But organizations have different needs, and many have already realized that not all cloud platforms offer the same functionality. This is where multi-cloud environments come in. This model allows workloads to be moved between all the clouds in an environment, depending on which platform is optimal at any given time. The multi-cloud model thus represents maximum automation, performance and security.

Nevertheless, financial institutions have so far only moved small projects to a multi-cloud. This allowed them to gain experience and take the first steps in the development of new digital applications. But they are struggling to take the decisive step of moving critical data and applications there, even though they are aware that this would allow them to exploit the full potential for innovation and productivity and give them an advantage over competition. Why is that?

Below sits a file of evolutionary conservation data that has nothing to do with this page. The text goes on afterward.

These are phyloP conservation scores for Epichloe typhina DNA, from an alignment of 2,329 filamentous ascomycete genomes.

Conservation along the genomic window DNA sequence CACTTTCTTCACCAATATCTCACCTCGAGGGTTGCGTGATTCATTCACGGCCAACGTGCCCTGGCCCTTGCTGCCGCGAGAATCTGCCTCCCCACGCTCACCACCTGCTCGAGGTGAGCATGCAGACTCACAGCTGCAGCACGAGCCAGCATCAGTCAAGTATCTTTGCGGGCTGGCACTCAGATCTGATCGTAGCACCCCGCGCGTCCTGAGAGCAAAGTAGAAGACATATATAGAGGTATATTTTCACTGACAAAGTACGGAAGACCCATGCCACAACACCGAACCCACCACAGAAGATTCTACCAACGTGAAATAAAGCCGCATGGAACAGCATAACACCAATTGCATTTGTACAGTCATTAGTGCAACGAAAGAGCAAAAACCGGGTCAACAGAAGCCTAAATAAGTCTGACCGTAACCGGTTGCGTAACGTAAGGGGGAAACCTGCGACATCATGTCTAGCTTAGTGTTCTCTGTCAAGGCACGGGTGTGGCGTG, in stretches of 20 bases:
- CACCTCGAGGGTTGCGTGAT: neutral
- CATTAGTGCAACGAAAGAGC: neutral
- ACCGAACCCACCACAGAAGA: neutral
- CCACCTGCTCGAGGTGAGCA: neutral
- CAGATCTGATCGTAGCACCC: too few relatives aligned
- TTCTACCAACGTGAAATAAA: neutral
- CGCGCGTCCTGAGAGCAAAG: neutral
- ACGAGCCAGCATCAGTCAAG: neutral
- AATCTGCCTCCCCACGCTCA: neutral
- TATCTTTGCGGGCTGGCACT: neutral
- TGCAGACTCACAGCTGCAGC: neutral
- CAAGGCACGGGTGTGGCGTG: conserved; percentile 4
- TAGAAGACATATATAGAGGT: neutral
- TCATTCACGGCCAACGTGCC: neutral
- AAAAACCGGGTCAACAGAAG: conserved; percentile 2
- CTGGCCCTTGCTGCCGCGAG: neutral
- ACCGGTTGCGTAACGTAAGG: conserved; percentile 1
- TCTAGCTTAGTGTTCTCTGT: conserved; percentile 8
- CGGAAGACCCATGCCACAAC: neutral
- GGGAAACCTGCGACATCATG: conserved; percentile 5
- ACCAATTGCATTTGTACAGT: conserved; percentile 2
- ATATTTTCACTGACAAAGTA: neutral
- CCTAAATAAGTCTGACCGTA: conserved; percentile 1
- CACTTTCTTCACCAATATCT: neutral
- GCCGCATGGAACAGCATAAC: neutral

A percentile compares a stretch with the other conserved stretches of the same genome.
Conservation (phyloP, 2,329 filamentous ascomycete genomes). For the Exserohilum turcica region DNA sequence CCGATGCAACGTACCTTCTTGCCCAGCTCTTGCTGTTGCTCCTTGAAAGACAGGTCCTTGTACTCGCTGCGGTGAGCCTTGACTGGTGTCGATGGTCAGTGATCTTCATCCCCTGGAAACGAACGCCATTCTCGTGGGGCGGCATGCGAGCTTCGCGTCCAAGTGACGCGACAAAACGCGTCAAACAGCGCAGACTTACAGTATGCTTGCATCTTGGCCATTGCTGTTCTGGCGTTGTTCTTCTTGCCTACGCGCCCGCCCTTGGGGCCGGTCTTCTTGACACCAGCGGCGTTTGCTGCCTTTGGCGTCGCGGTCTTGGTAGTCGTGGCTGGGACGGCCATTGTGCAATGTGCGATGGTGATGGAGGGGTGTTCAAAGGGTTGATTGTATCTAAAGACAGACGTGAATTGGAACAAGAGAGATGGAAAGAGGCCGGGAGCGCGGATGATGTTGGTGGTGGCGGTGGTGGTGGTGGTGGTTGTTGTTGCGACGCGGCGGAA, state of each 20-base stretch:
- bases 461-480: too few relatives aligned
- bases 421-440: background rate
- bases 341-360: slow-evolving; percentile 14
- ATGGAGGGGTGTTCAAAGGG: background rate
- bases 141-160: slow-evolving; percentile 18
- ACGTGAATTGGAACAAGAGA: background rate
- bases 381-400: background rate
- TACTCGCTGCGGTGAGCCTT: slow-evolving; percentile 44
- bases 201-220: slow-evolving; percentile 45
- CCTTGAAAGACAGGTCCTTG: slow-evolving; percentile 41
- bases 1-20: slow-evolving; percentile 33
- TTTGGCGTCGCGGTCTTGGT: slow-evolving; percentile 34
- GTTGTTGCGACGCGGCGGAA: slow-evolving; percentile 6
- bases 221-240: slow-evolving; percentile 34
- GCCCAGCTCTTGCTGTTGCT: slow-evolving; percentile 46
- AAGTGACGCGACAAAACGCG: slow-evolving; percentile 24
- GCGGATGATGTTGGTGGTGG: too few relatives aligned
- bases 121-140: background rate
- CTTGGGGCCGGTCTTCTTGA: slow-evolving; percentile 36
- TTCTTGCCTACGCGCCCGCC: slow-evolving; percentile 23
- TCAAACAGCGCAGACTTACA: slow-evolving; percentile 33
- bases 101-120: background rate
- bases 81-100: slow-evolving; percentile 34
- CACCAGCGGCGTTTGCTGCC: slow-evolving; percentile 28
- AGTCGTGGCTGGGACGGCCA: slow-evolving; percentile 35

On the one hand, multi-cloud helps financial companies to implement new business models in an innovative and agile way. On the other hand, however, it presents them with challenges in terms of migration, operation and management. This is especially true for organizations with extensive legacy infrastructure in areas such as billing, accounting, availability, disaster recovery, security classifications, and data locations.

For most financial services organizations, the biggest challenge in deploying multi-cloud applications is implementing consistent security policies across all enterprise applications. But security is paramount in a time when business resilience is tested daily.

Why cyberattacks are dangerous for banks